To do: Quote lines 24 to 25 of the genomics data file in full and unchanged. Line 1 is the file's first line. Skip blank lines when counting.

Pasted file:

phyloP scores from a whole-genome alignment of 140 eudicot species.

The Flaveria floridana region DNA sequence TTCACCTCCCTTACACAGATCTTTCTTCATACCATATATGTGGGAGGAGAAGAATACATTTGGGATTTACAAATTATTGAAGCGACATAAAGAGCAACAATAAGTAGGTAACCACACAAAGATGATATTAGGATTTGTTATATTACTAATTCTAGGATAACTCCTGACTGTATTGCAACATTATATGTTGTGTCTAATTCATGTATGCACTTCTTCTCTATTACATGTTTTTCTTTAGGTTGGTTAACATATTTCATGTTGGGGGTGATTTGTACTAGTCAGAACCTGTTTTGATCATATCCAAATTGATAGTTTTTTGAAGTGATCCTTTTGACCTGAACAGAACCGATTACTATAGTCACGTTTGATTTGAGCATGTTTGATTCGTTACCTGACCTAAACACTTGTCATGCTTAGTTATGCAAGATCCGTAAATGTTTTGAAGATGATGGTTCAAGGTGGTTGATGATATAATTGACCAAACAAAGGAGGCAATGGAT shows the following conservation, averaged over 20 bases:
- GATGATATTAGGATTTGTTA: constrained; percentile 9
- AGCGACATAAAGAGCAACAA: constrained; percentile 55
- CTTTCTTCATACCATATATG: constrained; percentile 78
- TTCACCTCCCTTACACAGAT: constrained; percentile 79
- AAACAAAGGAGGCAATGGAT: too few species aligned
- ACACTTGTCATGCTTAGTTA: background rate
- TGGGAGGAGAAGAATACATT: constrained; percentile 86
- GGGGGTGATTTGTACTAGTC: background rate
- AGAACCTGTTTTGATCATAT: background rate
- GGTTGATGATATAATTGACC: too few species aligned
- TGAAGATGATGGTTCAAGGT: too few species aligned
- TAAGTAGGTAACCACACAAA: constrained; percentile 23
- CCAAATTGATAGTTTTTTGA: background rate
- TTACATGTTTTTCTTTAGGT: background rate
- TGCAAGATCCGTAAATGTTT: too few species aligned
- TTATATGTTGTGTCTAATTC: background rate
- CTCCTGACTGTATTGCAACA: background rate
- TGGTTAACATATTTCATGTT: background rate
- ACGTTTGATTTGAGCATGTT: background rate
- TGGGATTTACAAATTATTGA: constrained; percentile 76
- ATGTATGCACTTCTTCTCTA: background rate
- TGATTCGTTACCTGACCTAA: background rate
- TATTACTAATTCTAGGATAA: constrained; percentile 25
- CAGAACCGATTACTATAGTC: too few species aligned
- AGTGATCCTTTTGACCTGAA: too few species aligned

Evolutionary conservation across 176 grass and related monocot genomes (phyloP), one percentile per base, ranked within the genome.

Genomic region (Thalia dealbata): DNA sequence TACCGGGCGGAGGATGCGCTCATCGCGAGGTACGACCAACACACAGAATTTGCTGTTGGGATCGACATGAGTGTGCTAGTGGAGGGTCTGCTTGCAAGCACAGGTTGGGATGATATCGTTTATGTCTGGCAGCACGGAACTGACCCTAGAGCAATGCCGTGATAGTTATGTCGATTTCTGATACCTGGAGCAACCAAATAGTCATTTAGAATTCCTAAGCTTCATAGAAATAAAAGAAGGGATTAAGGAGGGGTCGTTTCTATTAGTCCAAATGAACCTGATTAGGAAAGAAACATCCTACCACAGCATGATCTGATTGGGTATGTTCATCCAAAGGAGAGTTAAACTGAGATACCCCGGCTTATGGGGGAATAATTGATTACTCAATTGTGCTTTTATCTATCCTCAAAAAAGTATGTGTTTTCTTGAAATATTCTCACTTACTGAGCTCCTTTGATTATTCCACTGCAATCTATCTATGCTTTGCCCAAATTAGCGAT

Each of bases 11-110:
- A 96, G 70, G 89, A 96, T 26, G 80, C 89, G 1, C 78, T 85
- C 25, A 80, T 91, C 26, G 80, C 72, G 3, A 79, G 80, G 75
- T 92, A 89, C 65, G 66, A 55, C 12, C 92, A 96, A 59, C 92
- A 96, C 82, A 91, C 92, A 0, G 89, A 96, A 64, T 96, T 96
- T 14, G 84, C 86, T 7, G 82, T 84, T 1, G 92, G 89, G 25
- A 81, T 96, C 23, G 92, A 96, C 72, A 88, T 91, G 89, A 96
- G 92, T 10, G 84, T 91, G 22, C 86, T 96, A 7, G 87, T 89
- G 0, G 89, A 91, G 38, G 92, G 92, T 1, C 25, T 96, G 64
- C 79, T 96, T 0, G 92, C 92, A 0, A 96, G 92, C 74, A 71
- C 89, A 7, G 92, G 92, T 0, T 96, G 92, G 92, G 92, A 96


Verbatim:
- TGATTCGTTACCTGACCTAA: background rate
- TATTACTAATTCTAGGATAA: constrained; percentile 25